An Ethiopian Airlines jet faltered and crashed Sunday shortly after takeoff from the country’s capital, carving a gash in the earth and spreading global grief to 35 countries that had someone among the 157 people who were killed.
There was no immediate indication why the plane went down in clear weather while on a flight to Nairobi, the capital of neighboring Kenya. The crash was strikingly similar to that of a Lion Air jet that plunged into the sea off Indonesia minutes after takeoff last year, killing 189 people. Both accidents involved the Boeing 737 Max 8.
The crash shattered more than two years of relative calm in African skies, where travel had long been chaotic. It also was a serious blow to state-owned Ethiopian Airlines, which has expanded to become the continent’s largest and best-managed carrier and turned Addis Ababa into the gateway to Africa.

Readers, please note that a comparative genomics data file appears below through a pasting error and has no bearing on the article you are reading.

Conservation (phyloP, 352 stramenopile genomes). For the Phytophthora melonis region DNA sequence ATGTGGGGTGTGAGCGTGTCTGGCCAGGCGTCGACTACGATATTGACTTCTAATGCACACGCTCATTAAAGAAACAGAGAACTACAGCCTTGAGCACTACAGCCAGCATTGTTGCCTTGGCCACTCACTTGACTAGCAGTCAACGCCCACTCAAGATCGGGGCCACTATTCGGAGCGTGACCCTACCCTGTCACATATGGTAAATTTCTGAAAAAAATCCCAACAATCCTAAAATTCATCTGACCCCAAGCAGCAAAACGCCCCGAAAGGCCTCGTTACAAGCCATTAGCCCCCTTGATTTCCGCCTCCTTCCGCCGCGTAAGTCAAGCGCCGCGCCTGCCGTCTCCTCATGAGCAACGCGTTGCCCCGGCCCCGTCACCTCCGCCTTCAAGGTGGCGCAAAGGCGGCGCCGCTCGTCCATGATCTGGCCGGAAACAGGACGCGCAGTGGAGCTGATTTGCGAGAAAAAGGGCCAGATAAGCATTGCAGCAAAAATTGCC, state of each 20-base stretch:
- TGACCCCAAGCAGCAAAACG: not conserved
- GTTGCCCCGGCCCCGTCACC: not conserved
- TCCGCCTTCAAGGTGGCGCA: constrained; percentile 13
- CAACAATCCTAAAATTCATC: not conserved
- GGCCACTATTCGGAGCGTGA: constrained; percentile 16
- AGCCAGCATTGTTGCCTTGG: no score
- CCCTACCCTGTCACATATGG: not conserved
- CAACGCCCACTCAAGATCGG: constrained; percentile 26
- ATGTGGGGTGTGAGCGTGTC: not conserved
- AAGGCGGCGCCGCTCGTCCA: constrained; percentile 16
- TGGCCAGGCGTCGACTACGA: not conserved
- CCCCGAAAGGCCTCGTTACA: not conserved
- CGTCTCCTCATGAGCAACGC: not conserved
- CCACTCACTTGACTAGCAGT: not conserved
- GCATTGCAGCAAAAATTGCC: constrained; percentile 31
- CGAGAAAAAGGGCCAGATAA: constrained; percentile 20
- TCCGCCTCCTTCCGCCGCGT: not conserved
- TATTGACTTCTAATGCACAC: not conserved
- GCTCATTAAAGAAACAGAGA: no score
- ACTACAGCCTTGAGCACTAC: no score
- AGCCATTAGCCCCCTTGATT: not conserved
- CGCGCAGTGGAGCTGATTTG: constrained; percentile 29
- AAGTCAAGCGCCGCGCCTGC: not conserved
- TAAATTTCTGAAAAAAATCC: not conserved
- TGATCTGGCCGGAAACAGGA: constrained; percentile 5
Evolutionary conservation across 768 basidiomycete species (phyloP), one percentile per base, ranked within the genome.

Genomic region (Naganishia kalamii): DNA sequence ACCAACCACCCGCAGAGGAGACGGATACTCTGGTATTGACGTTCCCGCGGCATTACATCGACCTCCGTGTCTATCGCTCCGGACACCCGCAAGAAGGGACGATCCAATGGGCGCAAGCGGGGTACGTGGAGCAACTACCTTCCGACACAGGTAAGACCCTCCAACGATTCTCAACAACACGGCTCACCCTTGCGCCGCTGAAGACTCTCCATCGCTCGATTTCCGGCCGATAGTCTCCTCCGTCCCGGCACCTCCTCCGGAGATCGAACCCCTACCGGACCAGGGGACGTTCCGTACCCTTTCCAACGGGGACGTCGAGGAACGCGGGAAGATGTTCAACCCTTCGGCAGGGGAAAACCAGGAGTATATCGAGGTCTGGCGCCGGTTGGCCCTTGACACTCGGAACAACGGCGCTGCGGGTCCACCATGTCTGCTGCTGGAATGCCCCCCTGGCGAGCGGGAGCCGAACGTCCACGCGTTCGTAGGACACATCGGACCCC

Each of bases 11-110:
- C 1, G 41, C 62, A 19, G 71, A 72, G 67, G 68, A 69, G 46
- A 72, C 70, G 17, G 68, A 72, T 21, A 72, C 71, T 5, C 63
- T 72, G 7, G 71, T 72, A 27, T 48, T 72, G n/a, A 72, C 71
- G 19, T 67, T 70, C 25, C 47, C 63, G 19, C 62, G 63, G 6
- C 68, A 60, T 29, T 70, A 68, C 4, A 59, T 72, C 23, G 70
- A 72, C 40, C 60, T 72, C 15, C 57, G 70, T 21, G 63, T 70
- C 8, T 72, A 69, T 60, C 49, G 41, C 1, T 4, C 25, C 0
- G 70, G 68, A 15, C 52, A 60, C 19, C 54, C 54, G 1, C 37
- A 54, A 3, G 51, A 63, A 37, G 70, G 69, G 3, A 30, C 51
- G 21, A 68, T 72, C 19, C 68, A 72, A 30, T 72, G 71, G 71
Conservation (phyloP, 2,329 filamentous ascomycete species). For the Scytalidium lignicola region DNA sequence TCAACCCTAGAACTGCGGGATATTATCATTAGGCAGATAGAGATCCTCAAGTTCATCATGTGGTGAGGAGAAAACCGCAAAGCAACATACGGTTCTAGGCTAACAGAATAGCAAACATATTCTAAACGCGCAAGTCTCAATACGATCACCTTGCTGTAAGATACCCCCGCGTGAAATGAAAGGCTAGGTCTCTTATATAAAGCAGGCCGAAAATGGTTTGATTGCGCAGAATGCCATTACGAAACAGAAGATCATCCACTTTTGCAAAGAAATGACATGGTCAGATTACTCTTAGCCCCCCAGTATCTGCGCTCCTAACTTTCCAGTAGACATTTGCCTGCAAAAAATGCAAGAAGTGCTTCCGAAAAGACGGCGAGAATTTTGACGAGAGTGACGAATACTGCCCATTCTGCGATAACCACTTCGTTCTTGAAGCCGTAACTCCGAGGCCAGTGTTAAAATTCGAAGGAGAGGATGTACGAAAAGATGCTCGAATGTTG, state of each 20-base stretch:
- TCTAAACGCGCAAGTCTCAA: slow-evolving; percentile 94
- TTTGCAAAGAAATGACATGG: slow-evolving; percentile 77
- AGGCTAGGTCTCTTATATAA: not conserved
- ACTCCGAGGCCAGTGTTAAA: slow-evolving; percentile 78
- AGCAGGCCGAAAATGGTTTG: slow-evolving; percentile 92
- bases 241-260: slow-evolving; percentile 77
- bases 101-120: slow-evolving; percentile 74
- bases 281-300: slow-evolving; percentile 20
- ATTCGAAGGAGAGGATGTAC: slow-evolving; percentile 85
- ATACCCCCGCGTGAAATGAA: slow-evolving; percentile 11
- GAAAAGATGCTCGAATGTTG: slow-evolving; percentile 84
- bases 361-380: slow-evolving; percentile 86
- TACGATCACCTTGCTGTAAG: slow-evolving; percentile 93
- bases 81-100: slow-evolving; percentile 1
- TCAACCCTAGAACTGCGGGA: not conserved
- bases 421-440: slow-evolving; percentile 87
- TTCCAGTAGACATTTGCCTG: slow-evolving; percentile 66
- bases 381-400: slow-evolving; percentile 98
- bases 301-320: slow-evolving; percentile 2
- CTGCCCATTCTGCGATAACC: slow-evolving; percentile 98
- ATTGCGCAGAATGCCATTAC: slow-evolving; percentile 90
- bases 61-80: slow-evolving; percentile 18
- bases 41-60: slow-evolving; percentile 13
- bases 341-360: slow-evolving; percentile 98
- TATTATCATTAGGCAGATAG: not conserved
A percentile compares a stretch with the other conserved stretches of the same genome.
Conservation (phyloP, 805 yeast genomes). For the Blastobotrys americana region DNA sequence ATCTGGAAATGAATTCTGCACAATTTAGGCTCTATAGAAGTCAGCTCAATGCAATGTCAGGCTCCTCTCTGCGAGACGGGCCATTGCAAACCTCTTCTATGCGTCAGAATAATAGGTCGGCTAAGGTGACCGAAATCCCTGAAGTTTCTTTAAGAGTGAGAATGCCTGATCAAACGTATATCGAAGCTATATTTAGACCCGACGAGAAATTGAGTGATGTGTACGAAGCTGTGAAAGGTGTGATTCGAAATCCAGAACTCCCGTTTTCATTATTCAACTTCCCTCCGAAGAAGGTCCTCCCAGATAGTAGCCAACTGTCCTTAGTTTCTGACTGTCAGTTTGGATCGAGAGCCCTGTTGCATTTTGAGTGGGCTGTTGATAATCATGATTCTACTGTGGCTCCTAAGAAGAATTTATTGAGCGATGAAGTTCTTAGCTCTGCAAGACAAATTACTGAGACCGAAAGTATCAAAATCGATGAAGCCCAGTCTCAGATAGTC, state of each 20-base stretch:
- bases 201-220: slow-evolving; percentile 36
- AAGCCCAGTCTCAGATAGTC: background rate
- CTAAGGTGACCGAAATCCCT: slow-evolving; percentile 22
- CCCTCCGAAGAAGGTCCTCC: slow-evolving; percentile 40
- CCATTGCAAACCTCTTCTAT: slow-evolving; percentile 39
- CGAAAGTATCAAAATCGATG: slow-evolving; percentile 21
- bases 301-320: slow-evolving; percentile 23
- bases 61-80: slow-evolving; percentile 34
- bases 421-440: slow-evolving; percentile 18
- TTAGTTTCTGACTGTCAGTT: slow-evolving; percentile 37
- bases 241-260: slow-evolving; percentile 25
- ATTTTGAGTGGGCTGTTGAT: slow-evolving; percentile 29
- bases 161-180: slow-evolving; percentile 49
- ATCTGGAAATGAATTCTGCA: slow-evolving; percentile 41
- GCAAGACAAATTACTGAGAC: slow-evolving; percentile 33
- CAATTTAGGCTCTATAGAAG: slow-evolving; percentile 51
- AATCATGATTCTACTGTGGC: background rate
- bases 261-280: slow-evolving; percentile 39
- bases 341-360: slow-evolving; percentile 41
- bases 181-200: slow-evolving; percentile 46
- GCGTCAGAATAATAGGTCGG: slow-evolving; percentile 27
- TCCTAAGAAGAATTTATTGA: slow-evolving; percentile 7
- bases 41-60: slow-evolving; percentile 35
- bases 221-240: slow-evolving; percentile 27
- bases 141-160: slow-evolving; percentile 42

“Ethiopian Airlines is one of the safest airlines in the world. At this stage we cannot rule out anything,” CEO Tewolde Gebremariam told reporters.
He visited the crash site, standing in the gaping crater flecked with debris. Black body bags were spread out nearby while Red Cross and other workers looked for remains. As the sun set, the airline’s chief operating officer said the plane’s flight data recorder had not yet been found.
Shocked leaders of the United Nations, the U.N. refugee agency and the World Food Program announced that colleagues had been on the plane. The U.N. migration agency estimated some 19 U.N.-affiliated employees were killed.
Both Addis Ababa and Nairobi are major hubs for humanitarian workers, and many people were on their way to a large U.N. environmental conference set to begin Monday in Nairobi.